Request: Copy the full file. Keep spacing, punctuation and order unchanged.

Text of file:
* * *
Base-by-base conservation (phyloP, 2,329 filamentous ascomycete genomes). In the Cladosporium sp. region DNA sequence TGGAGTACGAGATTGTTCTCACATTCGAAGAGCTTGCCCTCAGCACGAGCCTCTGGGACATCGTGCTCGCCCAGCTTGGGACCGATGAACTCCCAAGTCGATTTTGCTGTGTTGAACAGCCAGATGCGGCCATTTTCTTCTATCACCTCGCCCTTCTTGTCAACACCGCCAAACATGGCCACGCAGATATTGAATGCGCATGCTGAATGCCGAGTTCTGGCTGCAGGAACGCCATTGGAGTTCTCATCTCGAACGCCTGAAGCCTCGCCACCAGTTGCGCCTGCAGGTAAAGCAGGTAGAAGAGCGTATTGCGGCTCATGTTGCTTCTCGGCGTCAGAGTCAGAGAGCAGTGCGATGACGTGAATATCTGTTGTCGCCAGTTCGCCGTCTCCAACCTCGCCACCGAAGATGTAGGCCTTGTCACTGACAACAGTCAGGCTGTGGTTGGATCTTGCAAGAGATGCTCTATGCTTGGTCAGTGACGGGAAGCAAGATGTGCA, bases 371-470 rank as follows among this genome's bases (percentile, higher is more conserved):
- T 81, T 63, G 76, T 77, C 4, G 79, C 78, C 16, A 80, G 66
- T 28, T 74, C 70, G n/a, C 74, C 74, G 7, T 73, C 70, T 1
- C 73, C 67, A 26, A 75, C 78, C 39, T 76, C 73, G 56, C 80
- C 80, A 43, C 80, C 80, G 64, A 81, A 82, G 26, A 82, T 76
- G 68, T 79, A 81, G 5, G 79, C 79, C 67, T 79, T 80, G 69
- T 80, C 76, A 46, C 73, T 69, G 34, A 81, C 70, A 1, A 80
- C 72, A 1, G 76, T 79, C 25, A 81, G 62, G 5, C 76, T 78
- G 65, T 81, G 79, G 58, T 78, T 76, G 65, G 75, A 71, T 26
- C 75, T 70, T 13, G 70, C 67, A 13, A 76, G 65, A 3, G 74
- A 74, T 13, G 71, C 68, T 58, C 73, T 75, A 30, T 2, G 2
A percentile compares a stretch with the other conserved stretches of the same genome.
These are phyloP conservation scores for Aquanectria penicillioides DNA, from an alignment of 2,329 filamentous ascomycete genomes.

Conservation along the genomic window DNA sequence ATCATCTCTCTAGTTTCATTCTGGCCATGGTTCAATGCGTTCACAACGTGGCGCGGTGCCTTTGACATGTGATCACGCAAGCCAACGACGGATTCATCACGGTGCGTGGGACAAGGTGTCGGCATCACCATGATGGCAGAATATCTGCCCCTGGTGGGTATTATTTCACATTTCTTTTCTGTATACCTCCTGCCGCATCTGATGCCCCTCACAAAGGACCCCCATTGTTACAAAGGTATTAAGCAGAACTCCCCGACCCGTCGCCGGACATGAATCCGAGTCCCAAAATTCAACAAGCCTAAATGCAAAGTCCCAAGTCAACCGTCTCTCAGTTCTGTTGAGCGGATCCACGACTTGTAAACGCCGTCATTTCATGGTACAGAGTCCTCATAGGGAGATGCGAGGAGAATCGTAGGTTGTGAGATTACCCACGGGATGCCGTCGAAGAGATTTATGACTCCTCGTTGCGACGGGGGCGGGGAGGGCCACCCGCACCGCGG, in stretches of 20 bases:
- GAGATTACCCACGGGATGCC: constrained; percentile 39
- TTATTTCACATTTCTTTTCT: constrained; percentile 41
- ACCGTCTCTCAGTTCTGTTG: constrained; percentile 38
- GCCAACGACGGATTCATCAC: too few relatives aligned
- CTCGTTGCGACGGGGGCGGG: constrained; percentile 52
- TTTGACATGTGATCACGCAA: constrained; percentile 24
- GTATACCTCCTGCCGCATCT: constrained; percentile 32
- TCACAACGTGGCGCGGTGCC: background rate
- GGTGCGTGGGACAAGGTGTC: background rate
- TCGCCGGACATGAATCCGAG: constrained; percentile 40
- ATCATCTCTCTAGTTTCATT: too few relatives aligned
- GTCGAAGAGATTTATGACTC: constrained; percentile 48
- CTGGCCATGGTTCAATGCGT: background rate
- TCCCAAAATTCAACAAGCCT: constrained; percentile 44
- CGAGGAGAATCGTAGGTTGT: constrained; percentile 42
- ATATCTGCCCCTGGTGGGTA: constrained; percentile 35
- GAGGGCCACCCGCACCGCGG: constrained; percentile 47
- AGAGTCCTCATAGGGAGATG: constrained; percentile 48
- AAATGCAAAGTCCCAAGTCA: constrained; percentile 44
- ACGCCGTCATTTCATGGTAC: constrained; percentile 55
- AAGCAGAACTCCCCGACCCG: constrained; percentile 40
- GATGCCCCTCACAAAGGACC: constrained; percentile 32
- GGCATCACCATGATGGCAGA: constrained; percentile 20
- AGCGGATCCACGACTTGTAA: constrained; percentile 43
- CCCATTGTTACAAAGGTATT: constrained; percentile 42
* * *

Base-by-base conservation (phyloP, 2,329 filamentous ascomycete genomes). In the Cladosporium sp. region DNA sequence TGGAGTACGAGATTGTTCTCACATTCGAAGAGCTTGCCCTCAGCACGAGCCTCTGGGACATCGTGCTCGCCCAGCTTGGGACCGATGAACTCCCAAGTCGATTTTGCTGTGTTGAACAGCCAGATGCGGCCATTTTCTTCTATCACCTCGCCCTTCTTGTCAACACCGCCAAACATGGCCACGCAGATATTGAATGCGCATGCTGAATGCCGAGTTCTGGCTGCAGGAACGCCATTGGAGTTCTCATCTCGAACGCCTGAAGCCTCGCCACCAGTTGCGCCTGCAGGTAAAGCAGGTAGAAGAGCGTATTGCGGCTCATGTTGCTTCTCGGCGTCAGAGTCAGAGAGCAGTGCGATGACGTGAATATCTGTTGTCGCCAGTTCGCCGTCTCCAACCTCGCCACCGAAGATGTAGGCCTTGTCACTGACAACAGTCAGGCTGTGGTTGGATCTTGCAAGAGATGCTCTATGCTTGGTCAGTGACGGGAAGCAAGATGTGCA, bases 371-470 rank as follows among this genome's bases (percentile, higher is more conserved):
- T 81, T 63, G 76, T 77, C 4, G 79, C 78, C 16, A 80, G 66
- T 28, T 74, C 70, G n/a, C 74, C 74, G 7, T 73, C 70, T 1
- C 73, C 67, A 26, A 75, C 78, C 39, T 76, C 73, G 56, C 80
- C 80, A 43, C 80, C 80, G 64, A 81, A 82, G 26, A 82, T 76
- G 68, T 79, A 81, G 5, G 79, C 79, C 67, T 79, T 80, G 69
- T 80, C 76, A 46, C 73, T 69, G 34, A 81, C 70, A 1, A 80
- C 72, A 1, G 76, T 79, C 25, A 81, G 62, G 5, C 76, T 78
- G 65, T 81, G 79, G 58, T 78, T 76, G 65, G 75, A 71, T 26
- C 75, T 70, T 13, G 70, C 67, A 13, A 76, G 65, A 3, G 74
- A 74, T 13, G 71, C 68, T 58, C 73, T 75, A 30, T 2, G 2
A percentile compares a stretch with the other conserved stretches of the same genome.
These are phyloP conservation scores for Aquanectria penicillioides DNA, from an alignment of 2,329 filamentous ascomycete genomes.

Conservation along the genomic window DNA sequence ATCATCTCTCTAGTTTCATTCTGGCCATGGTTCAATGCGTTCACAACGTGGCGCGGTGCCTTTGACATGTGATCACGCAAGCCAACGACGGATTCATCACGGTGCGTGGGACAAGGTGTCGGCATCACCATGATGGCAGAATATCTGCCCCTGGTGGGTATTATTTCACATTTCTTTTCTGTATACCTCCTGCCGCATCTGATGCCCCTCACAAAGGACCCCCATTGTTACAAAGGTATTAAGCAGAACTCCCCGACCCGTCGCCGGACATGAATCCGAGTCCCAAAATTCAACAAGCCTAAATGCAAAGTCCCAAGTCAACCGTCTCTCAGTTCTGTTGAGCGGATCCACGACTTGTAAACGCCGTCATTTCATGGTACAGAGTCCTCATAGGGAGATGCGAGGAGAATCGTAGGTTGTGAGATTACCCACGGGATGCCGTCGAAGAGATTTATGACTCCTCGTTGCGACGGGGGCGGGGAGGGCCACCCGCACCGCGG, in stretches of 20 bases:
- GAGATTACCCACGGGATGCC: constrained; percentile 39
- TTATTTCACATTTCTTTTCT: constrained; percentile 41
- ACCGTCTCTCAGTTCTGTTG: constrained; percentile 38
- GCCAACGACGGATTCATCAC: too few relatives aligned
- CTCGTTGCGACGGGGGCGGG: constrained; percentile 52
- TTTGACATGTGATCACGCAA: constrained; percentile 24
- GTATACCTCCTGCCGCATCT: constrained; percentile 32
- TCACAACGTGGCGCGGTGCC: background rate
- GGTGCGTGGGACAAGGTGTC: background rate
- TCGCCGGACATGAATCCGAG: constrained; percentile 40
- ATCATCTCTCTAGTTTCATT: too few relatives aligned
- GTCGAAGAGATTTATGACTC: constrained; percentile 48
- CTGGCCATGGTTCAATGCGT: background rate
- TCCCAAAATTCAACAAGCCT: constrained; percentile 44
- CGAGGAGAATCGTAGGTTGT: constrained; percentile 42
- ATATCTGCCCCTGGTGGGTA: constrained; percentile 35
- GAGGGCCACCCGCACCGCGG: constrained; percentile 47
- AGAGTCCTCATAGGGAGATG: constrained; percentile 48
- AAATGCAAAGTCCCAAGTCA: constrained; percentile 44
- ACGCCGTCATTTCATGGTAC: constrained; percentile 55
- AAGCAGAACTCCCCGACCCG: constrained; percentile 40
- GATGCCCCTCACAAAGGACC: constrained; percentile 32
- GGCATCACCATGATGGCAGA: constrained; percentile 20
- AGCGGATCCACGACTTGTAA: constrained; percentile 43
- CCCATTGTTACAAAGGTATT: constrained; percentile 42